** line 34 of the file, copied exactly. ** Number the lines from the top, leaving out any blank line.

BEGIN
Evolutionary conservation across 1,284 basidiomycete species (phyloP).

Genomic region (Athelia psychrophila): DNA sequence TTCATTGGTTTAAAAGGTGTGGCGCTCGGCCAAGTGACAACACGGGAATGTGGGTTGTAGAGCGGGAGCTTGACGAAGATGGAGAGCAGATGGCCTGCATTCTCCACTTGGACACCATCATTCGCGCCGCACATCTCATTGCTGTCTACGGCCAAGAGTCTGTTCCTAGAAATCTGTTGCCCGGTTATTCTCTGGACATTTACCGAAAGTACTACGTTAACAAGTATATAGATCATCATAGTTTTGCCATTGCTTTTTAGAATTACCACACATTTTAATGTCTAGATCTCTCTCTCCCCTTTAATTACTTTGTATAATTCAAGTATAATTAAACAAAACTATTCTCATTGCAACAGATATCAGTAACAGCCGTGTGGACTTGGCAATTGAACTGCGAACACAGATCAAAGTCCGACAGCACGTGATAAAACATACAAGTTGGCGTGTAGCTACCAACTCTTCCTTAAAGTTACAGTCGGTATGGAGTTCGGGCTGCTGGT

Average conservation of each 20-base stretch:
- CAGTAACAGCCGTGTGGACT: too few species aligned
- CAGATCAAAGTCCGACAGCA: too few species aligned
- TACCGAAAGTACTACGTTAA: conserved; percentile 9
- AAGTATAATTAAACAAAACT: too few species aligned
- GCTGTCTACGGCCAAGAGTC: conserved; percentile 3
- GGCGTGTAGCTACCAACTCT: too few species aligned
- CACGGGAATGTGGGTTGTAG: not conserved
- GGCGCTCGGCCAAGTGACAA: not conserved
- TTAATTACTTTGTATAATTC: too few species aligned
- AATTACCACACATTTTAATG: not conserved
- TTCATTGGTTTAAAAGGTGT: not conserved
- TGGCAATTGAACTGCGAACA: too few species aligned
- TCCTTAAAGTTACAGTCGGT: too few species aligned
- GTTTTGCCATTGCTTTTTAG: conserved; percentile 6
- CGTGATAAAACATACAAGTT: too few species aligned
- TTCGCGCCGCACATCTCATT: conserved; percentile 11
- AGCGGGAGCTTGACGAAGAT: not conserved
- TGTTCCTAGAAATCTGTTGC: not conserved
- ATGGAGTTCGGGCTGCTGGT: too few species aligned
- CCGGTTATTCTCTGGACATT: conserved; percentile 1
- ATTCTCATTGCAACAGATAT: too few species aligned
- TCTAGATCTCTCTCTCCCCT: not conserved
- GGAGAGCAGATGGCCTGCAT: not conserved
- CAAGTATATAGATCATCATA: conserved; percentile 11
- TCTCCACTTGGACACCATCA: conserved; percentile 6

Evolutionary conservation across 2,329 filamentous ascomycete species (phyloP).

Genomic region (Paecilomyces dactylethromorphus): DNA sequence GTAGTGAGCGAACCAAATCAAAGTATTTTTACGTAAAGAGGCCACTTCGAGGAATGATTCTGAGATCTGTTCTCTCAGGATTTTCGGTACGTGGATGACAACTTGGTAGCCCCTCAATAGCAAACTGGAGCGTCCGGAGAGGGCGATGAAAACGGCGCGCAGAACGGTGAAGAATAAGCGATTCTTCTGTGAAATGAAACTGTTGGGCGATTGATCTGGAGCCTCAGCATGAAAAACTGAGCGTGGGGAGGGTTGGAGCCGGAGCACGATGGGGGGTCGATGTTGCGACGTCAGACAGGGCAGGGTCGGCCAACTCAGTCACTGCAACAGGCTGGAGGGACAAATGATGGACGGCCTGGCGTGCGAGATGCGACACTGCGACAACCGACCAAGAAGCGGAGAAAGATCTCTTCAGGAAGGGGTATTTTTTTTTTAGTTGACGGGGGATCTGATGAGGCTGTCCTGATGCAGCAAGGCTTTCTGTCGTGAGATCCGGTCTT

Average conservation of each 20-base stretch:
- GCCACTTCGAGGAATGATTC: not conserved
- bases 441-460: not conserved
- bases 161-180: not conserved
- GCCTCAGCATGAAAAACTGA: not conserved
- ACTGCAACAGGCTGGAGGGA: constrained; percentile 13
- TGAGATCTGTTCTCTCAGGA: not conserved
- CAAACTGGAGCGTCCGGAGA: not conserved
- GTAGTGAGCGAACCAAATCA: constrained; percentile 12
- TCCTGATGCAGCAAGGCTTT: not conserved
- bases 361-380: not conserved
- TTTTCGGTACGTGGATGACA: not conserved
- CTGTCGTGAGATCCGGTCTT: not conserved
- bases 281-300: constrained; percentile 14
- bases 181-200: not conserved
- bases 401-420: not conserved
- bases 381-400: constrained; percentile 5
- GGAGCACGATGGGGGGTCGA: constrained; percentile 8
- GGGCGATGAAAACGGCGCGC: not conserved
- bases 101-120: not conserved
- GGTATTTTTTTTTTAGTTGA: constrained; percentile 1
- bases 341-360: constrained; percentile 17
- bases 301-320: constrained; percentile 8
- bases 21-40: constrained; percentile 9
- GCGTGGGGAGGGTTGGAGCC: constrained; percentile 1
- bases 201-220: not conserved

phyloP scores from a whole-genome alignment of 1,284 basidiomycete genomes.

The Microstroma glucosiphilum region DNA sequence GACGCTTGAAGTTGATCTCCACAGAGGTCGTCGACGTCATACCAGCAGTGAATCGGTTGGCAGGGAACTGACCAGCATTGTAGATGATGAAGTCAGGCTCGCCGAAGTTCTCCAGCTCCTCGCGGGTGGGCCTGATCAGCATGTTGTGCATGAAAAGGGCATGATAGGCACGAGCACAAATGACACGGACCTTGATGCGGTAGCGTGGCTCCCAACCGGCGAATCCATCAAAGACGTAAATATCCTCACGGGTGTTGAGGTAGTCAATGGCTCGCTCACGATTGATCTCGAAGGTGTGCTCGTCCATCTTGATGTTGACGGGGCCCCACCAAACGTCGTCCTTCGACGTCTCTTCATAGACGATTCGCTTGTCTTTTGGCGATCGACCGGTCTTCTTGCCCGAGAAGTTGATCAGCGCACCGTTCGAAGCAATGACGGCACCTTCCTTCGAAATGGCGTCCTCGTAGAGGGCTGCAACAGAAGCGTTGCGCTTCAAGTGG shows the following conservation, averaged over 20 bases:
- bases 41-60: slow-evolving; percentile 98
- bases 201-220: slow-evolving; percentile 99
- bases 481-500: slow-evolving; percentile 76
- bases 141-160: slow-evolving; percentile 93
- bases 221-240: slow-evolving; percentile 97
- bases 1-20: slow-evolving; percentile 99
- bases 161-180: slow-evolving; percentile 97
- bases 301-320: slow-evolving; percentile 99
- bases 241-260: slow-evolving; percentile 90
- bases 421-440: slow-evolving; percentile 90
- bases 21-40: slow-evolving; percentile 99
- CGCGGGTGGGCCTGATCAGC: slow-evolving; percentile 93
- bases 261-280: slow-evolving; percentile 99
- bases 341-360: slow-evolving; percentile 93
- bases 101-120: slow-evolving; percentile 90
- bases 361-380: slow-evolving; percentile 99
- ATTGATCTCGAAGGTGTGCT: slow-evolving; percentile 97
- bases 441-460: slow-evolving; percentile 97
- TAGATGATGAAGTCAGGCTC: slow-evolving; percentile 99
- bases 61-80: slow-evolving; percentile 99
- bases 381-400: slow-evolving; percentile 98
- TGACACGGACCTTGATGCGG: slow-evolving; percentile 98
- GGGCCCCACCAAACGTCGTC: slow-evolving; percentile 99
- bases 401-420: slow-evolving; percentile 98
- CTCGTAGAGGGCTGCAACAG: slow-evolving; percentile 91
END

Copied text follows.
- bases 161-180: not conserved